outer metallic surface is used for attaching the fine grain getter layer 40. For instance,

9
a suitable material for the lid 34 is KOVAR and electroplated with a metallic material
such as nickel and/or gold. Alternatively, the lid 34 may be made of other types of
materials such as alloy42 or steels. In any event, the housing 30 defines the internal
cavity 38. As described below, the fine grain getter layer 40 is formed within the
internal cavity 38 for maintaining a vacuum within the internal cavity 38. Wire bonds
25 may be used to connect the microdevice die 26 with metal traces 35 on the housing
30.
In one embodiment, the-fine grain getter layer 40 is formed on the lid 34 of the
housing 30 so that the getter layer 40 is in a spaced apart relationship with the die 26.
The getter layer 40 is made from an extremely fine grain and densely populated getter
material. In a preferred embodiment, the getter layer 40 is about 3-5 ┬Ám thick and is.
deposited on an internal side 42 of the lid 34. The grain size for the getter layer 40
should be less than 1 micron (sub-micron). This type of fine grain getter layer 40 may
be obtained from SAES Getters USA Inc., Colorado Springs, CO and contain metallic
materials such as a Zirconium (Zr) based alloy. The deposition of the fine grain getter
layer 40 is preferably done by a physical vapor deposition technique, such as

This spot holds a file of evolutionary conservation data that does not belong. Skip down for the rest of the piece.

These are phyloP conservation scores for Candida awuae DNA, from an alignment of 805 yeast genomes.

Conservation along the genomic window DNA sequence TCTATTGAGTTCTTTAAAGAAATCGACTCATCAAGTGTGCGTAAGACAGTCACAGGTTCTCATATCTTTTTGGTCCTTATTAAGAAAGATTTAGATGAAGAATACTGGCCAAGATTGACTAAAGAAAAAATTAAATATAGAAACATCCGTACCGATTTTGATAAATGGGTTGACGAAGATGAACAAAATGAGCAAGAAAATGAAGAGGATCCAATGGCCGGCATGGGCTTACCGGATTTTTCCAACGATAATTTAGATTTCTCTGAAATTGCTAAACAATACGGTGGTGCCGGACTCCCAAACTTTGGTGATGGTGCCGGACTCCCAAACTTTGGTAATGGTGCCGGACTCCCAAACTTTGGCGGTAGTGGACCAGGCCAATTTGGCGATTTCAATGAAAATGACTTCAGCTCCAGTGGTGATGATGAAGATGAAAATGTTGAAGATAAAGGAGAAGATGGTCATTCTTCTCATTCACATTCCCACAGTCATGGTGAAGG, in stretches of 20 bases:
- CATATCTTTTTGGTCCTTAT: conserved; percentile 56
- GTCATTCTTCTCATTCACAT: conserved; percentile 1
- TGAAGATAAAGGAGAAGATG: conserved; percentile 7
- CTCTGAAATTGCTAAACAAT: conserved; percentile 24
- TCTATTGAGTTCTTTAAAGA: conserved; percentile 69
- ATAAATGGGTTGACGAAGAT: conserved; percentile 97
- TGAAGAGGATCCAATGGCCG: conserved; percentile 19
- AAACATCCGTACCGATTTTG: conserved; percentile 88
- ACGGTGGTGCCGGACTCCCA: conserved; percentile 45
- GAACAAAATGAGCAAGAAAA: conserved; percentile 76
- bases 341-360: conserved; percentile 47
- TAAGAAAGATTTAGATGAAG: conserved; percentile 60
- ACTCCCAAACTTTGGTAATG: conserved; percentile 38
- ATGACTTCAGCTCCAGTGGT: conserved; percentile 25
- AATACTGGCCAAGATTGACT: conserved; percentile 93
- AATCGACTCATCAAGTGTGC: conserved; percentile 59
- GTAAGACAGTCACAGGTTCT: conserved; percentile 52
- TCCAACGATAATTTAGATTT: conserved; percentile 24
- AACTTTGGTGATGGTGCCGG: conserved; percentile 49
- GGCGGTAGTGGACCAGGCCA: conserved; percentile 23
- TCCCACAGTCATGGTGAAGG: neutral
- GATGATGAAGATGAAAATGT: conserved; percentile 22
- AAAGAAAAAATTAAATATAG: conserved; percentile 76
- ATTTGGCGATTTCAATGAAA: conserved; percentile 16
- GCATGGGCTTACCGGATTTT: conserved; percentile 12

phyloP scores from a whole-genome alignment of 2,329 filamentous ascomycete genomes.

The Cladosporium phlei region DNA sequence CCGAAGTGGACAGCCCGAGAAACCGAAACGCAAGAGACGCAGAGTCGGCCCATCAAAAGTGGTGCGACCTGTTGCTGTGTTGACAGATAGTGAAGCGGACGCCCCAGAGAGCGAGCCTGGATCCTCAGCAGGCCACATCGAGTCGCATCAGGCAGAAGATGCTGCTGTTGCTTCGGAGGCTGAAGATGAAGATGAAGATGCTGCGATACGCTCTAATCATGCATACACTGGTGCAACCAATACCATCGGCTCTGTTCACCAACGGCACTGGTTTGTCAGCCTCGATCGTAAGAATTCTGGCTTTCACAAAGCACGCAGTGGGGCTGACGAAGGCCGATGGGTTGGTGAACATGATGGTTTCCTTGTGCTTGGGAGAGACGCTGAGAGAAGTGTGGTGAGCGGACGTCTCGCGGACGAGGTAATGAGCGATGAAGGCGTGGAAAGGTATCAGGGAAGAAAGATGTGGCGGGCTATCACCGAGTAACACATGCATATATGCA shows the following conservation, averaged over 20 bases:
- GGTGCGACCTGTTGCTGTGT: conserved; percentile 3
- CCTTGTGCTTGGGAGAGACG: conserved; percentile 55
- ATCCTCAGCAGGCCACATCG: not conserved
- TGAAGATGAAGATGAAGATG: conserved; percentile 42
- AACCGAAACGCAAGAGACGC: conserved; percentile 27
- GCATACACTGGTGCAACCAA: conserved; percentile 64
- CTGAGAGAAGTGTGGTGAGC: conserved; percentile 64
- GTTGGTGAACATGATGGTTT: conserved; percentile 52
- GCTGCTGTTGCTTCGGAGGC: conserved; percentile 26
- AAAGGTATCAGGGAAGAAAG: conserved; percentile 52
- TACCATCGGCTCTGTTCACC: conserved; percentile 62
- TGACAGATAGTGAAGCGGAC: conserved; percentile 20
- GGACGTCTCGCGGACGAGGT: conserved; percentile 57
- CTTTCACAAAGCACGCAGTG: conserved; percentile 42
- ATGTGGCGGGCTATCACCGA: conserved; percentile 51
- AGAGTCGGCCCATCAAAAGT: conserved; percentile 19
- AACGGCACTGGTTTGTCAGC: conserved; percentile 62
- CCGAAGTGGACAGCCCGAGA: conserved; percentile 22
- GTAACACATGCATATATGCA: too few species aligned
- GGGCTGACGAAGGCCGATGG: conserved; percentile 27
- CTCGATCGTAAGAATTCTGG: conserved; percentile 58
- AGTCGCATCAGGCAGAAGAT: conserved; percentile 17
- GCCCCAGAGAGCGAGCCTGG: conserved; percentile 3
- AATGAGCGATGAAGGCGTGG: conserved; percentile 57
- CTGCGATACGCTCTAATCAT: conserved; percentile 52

sputtering.
FIG. 4 is a flow diagram illustrating one embodiment for assembling the
microdevice assembly 20. In block 82, the process includes providing a base portion
32 of a housing 30. The design of the base portion 32 may be similar to that shown in
FIG. 1 and made of a rigid material such as KOVAR. In particular, the base portion
32 may have a recess 33.
In block 84, the process includes attaching a microdevice die 26 to the base
portion 32 of the housing 30. In one embodiment, the microdevice die 26 is attached

10
within the recess 33 of the base portion 32. As described above, the microdevice die
26 may comprise a microstructure 22 and a substrate 24. The substrate 24 portion of
the microdevice die 26 may be physically attached to the base portion 32 of the
housing 30 by a bonding process that uses either gold or a soldering material. The
microdevice die 26 may be electrically connected to the base portion 32 of the
housing 30 by wire bonds 25 as shown in FIG. 1.
In block 86, the process also includes providing a lid 34 of a housing 30. The
design of the lid 34 may be similar to that shown in FIG. 1 and made of a rigid